Monday, January 26, 2015

The Old Fashioned

First: there is no One True Recipe.  There are probably dozens claiming to have the One True Recipe, but they are wrong.  As with most folks who offer you the One True (anything), be skeptical of anyone promoting The One True Old Fashioned.

I’m going to give you a stripped down starting point, where you go with it is up to you.  More on that in the next post.

Ingredients needed:

Bourbon (or Rye) Whiskey

Whatever you have on hand that you like, don’t go with rotgut, nor with very high-end expensive stuff.  If you really want a suggestion, I find it hard to go wrong with Bulleit, bourbon or rye.


The ubiquitous Angostura bitters work great, I suggest starting with that- you can find them readily almost anywhere.


Plain white sugar works fine, but if you have a more rustic or raw sugar, try that for a more complex flavor.  Loose, or cubes.


Equipment needed:

A glass

If you have an old fashioned or “rocks” glass, use that, otherwise, anything in the 6-10 oz. range is OK.  Really. Lacking that, any vessel capable of holding more than 6-10 oz. is fine, just ignore how empty the glass looks.

A spoon

Oooh, high tech.

Nice to have but not needed equipment:

A muddler

A muddler is a stick you use to mash stuff.  Muddling is indispensible for making many drinks, but you don’t need a thing called a muddler to do it.  The back end of a wooden spoon or other kitchen utensil works fine.  (I used the back end of wood-handled grill tools for many years before blowing $4 on a proper muddler).

And now, the drink:

Put two teaspoons of sugar (or two cubes) in the glass.

Add a couple of dashes of bitters and a couple of drops of water to the sugar and muddle into slush (no alcohol yet, it doesn’t really help dissolve the sugar).

Measure two ounces (four tablespoons if you don’t have an ounce measure) of bourbon/rye.

Add a splash of the bourbon or rye to the glass, continue muddling until smoother.

Add the rest of the bourbon/rye and stir until most of the sugar is fully incorporated (it doesn’t have to be complete, just mostly dissolved).

Add ice, stir well until thoroughly chilled.  Then stir more until it really is thoroughly chilled.


How’s that taste?  Perfect? Cool.  Not quite perfect, don’t fret:

Too sweet? Add another dash or two of bitters.  Too sharp?  Add a little more sugar.

And that’s it.  In my next post we’ll start building on this foundation and see what we can do to make your old fashioned really yours, and then we’ll head off into the cocktail wilderness.



Friday, January 23, 2015

What is a cocktail anyway?

As with many things, the definition of “cocktail” depends on who you ask and how pedantic you want to get about it.
Classic definitions generally refer to a combination of four ingredients- liquor, bitters, sugar, and water.  I like to relax that a bit by considering those as four classes of ingredients- liquors, bitters or bittering agents, sweeteners, and water.  Liquor is self explanatory, but the others need a little elaboration.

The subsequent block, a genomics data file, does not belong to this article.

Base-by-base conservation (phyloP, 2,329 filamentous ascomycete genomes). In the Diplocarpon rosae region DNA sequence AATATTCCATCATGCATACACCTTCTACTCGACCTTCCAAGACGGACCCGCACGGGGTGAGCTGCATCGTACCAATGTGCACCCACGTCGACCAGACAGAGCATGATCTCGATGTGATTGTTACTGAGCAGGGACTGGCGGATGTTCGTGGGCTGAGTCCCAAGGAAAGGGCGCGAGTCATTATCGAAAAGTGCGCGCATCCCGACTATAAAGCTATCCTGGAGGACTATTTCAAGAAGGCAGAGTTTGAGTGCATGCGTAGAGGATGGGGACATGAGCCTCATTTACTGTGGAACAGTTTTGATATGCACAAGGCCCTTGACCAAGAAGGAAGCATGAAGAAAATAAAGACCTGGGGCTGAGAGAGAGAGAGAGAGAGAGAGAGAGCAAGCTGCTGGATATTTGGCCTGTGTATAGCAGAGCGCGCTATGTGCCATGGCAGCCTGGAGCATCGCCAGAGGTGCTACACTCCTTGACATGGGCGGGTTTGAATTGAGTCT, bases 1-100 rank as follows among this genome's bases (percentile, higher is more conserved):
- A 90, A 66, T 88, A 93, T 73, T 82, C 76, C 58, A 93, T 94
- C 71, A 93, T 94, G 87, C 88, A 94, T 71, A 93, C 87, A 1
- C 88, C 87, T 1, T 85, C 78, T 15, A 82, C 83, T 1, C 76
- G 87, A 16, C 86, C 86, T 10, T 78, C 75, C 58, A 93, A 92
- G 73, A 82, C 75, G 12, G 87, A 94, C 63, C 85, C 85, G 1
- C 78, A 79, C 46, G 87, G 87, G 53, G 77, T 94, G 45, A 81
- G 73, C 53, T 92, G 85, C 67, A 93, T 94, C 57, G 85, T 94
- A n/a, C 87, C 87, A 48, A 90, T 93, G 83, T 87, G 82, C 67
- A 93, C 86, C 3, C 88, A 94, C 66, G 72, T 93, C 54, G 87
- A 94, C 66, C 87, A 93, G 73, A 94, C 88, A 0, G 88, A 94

Bitters provide balance, sharpness, and complexity to drinks.  The ingredients which fill this role generally come from a bottle with the word “bitters” on the label, but they don’t have to.  And there are a myriad of different types of bitters, from the ubiquitous and versatile Angostura bitters, to dozens of craft bitters, to all of those Italian bitters liquors, to the original “digestive” style bitters.  The herbs, spices, and other wonders which go into bitters can sometimes bypass the bottle and go right into your drink (although you’ll probably strain the big chunks out before serving).
Sugar certainly doesn’t just mean the refined white powder in the sugar bowl, there are a wide variety of sweeteners available, many bringing their own flavor complexities to your cocktails.  White sugar, or more rustic sugars like demerara, turbinado, and sucanat all have their place, and their flavors.  Sweeteners such as coconut sugar, maple sugar and syrup, honey, and others also expand the flavor horizons.
Don’t take “water” to mean you have to pour water in your glass.  The water that frees up flavors in many drinks comes from the ice alone- the shaking and stirring both chill drinks and add water, they aren’t just about mixing ingredients or aeration.  Of course any fruit juice, soda, wine or almost any liquid will add some water to the mix.
Keep in mind that many ingredients span more than one class of ingredient.  Fruit juices are sweeteners and add water, grapefruit juice goes further and covers bittering, sugars, and water.  Ginger ale adds sugar and water, ginger beer goes further and adds ginger’s bitter zing.
At this point you are probably thinking something like “great, but I want a drink”.  Fear not, in my next post we’ll start with the classic Old Fashioned, it includes the four traditional ingredients, encourages experimentation, and provides a framework for a wide variety of derivative drinks.

Saturday, January 10, 2015

Boozliography , part two


If you are going to go out and purchase cocktail books I do have some recommendations.  I suggest starting with Brad Thomas Parson’s book “Bitters”.


Bitters are a key component in good cocktails, and this books has bitters and cocktail history, some bitters making guidance, and quite a few good drink recipes with a bit of context or a story to accompany them.  It is a well rounded and readable book, and it’s laid out so that you can easily skip over bitters history or other sections if you just want to dive into recipes.  But don’t skip over much, this is a good primer on cocktails as well as bitters.

On a recent trip to The Boston Shaker I picked up a couple of very different books, one pretty small, and one quite large.  I like them both and can recommend them both, for different reasons.

Home Bar Basics is the little one, and it is just what it claims to be.IMG_0682

This great little book is compact, spiral bound so it lays flat when you put it down to mix your drinks, and the entire book is resistant to damage from spills.  Home Bar Basics has bar layout, equipment, and glassware info, but isn’t pedantic about it.  The book contains twenty-five drink recipes, covering the standards and a bit more.  If you want a good basic home bartending book that fits in a pocket, this is it.

The big one is 901 Very Good Cocktails, it is great for great for lists, 68 of them in fact- followed by, you guessed it, 901 recipes.